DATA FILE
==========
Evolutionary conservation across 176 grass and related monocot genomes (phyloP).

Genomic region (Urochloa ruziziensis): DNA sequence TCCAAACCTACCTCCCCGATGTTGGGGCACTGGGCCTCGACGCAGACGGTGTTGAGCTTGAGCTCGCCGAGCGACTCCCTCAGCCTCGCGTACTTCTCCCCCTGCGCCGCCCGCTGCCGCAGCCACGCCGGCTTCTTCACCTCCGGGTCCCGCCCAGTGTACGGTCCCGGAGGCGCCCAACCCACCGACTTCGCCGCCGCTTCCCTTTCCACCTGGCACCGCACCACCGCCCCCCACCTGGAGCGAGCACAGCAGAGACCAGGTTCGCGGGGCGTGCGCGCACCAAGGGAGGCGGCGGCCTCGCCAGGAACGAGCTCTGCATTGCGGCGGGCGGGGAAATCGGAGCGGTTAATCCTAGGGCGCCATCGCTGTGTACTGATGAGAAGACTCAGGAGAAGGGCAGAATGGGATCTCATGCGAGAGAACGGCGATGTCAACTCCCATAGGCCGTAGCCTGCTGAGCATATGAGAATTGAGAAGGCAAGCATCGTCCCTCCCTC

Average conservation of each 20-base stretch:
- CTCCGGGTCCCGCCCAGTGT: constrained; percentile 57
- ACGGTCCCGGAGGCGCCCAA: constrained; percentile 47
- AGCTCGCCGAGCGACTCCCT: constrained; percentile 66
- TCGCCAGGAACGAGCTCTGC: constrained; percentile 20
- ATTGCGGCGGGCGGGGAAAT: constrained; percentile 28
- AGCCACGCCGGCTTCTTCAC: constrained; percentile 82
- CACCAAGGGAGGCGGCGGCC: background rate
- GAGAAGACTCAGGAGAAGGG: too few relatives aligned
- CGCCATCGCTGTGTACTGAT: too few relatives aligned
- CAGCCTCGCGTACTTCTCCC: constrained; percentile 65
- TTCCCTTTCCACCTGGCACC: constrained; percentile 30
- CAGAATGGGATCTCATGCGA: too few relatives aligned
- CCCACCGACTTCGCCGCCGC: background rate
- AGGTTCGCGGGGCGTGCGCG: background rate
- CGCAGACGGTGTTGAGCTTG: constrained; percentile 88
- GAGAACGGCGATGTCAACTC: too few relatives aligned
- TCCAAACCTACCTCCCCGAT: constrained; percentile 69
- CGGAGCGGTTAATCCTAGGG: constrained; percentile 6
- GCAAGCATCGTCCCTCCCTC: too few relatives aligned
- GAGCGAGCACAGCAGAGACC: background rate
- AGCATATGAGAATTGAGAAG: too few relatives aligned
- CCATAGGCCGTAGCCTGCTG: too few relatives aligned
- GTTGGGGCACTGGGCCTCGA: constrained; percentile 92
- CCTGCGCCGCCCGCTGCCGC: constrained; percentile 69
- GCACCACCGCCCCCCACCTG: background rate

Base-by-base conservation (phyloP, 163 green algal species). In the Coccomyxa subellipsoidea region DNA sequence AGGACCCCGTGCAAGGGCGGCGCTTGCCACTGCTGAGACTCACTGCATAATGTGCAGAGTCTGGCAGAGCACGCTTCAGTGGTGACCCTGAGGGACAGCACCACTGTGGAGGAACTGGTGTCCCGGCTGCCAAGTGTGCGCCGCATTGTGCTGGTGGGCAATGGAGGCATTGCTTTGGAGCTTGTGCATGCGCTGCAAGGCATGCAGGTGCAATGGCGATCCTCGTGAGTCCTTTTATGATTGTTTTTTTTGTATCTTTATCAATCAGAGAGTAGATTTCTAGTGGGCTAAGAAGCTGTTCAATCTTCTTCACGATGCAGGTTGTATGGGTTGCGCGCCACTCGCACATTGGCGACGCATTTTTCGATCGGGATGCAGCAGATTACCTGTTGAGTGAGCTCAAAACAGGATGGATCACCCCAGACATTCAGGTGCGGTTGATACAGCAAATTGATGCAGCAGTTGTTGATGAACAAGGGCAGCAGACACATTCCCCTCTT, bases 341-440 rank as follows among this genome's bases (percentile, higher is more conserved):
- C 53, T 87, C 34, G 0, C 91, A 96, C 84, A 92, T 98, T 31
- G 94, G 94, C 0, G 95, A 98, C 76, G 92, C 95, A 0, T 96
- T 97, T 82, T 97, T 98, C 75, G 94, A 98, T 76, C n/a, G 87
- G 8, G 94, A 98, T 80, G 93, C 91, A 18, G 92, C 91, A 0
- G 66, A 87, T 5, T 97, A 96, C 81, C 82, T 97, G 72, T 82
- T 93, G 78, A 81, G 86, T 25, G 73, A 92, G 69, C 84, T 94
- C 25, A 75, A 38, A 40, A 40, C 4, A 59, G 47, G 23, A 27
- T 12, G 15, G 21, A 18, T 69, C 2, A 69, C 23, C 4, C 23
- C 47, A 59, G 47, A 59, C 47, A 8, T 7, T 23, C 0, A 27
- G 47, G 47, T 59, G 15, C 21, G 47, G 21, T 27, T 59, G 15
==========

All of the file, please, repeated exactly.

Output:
Evolutionary conservation across 176 grass and related monocot genomes (phyloP).

Genomic region (Urochloa ruziziensis): DNA sequence TCCAAACCTACCTCCCCGATGTTGGGGCACTGGGCCTCGACGCAGACGGTGTTGAGCTTGAGCTCGCCGAGCGACTCCCTCAGCCTCGCGTACTTCTCCCCCTGCGCCGCCCGCTGCCGCAGCCACGCCGGCTTCTTCACCTCCGGGTCCCGCCCAGTGTACGGTCCCGGAGGCGCCCAACCCACCGACTTCGCCGCCGCTTCCCTTTCCACCTGGCACCGCACCACCGCCCCCCACCTGGAGCGAGCACAGCAGAGACCAGGTTCGCGGGGCGTGCGCGCACCAAGGGAGGCGGCGGCCTCGCCAGGAACGAGCTCTGCATTGCGGCGGGCGGGGAAATCGGAGCGGTTAATCCTAGGGCGCCATCGCTGTGTACTGATGAGAAGACTCAGGAGAAGGGCAGAATGGGATCTCATGCGAGAGAACGGCGATGTCAACTCCCATAGGCCGTAGCCTGCTGAGCATATGAGAATTGAGAAGGCAAGCATCGTCCCTCCCTC

Average conservation of each 20-base stretch:
- CTCCGGGTCCCGCCCAGTGT: constrained; percentile 57
- ACGGTCCCGGAGGCGCCCAA: constrained; percentile 47
- AGCTCGCCGAGCGACTCCCT: constrained; percentile 66
- TCGCCAGGAACGAGCTCTGC: constrained; percentile 20
- ATTGCGGCGGGCGGGGAAAT: constrained; percentile 28
- AGCCACGCCGGCTTCTTCAC: constrained; percentile 82
- CACCAAGGGAGGCGGCGGCC: background rate
- GAGAAGACTCAGGAGAAGGG: too few relatives aligned
- CGCCATCGCTGTGTACTGAT: too few relatives aligned
- CAGCCTCGCGTACTTCTCCC: constrained; percentile 65
- TTCCCTTTCCACCTGGCACC: constrained; percentile 30
- CAGAATGGGATCTCATGCGA: too few relatives aligned
- CCCACCGACTTCGCCGCCGC: background rate
- AGGTTCGCGGGGCGTGCGCG: background rate
- CGCAGACGGTGTTGAGCTTG: constrained; percentile 88
- GAGAACGGCGATGTCAACTC: too few relatives aligned
- TCCAAACCTACCTCCCCGAT: constrained; percentile 69
- CGGAGCGGTTAATCCTAGGG: constrained; percentile 6
- GCAAGCATCGTCCCTCCCTC: too few relatives aligned
- GAGCGAGCACAGCAGAGACC: background rate
- AGCATATGAGAATTGAGAAG: too few relatives aligned
- CCATAGGCCGTAGCCTGCTG: too few relatives aligned
- GTTGGGGCACTGGGCCTCGA: constrained; percentile 92
- CCTGCGCCGCCCGCTGCCGC: constrained; percentile 69
- GCACCACCGCCCCCCACCTG: background rate

Base-by-base conservation (phyloP, 163 green algal species). In the Coccomyxa subellipsoidea region DNA sequence AGGACCCCGTGCAAGGGCGGCGCTTGCCACTGCTGAGACTCACTGCATAATGTGCAGAGTCTGGCAGAGCACGCTTCAGTGGTGACCCTGAGGGACAGCACCACTGTGGAGGAACTGGTGTCCCGGCTGCCAAGTGTGCGCCGCATTGTGCTGGTGGGCAATGGAGGCATTGCTTTGGAGCTTGTGCATGCGCTGCAAGGCATGCAGGTGCAATGGCGATCCTCGTGAGTCCTTTTATGATTGTTTTTTTTGTATCTTTATCAATCAGAGAGTAGATTTCTAGTGGGCTAAGAAGCTGTTCAATCTTCTTCACGATGCAGGTTGTATGGGTTGCGCGCCACTCGCACATTGGCGACGCATTTTTCGATCGGGATGCAGCAGATTACCTGTTGAGTGAGCTCAAAACAGGATGGATCACCCCAGACATTCAGGTGCGGTTGATACAGCAAATTGATGCAGCAGTTGTTGATGAACAAGGGCAGCAGACACATTCCCCTCTT, bases 341-440 rank as follows among this genome's bases (percentile, higher is more conserved):
- C 53, T 87, C 34, G 0, C 91, A 96, C 84, A 92, T 98, T 31
- G 94, G 94, C 0, G 95, A 98, C 76, G 92, C 95, A 0, T 96
- T 97, T 82, T 97, T 98, C 75, G 94, A 98, T 76, C n/a, G 87
- G 8, G 94, A 98, T 80, G 93, C 91, A 18, G 92, C 91, A 0
- G 66, A 87, T 5, T 97, A 96, C 81, C 82, T 97, G 72, T 82
- T 93, G 78, A 81, G 86, T 25, G 73, A 92, G 69, C 84, T 94
- C 25, A 75, A 38, A 40, A 40, C 4, A 59, G 47, G 23, A 27
- T 12, G 15, G 21, A 18, T 69, C 2, A 69, C 23, C 4, C 23
- C 47, A 59, G 47, A 59, C 47, A 8, T 7, T 23, C 0, A 27
- G 47, G 47, T 59, G 15, C 21, G 47, G 21, T 27, T 59, G 15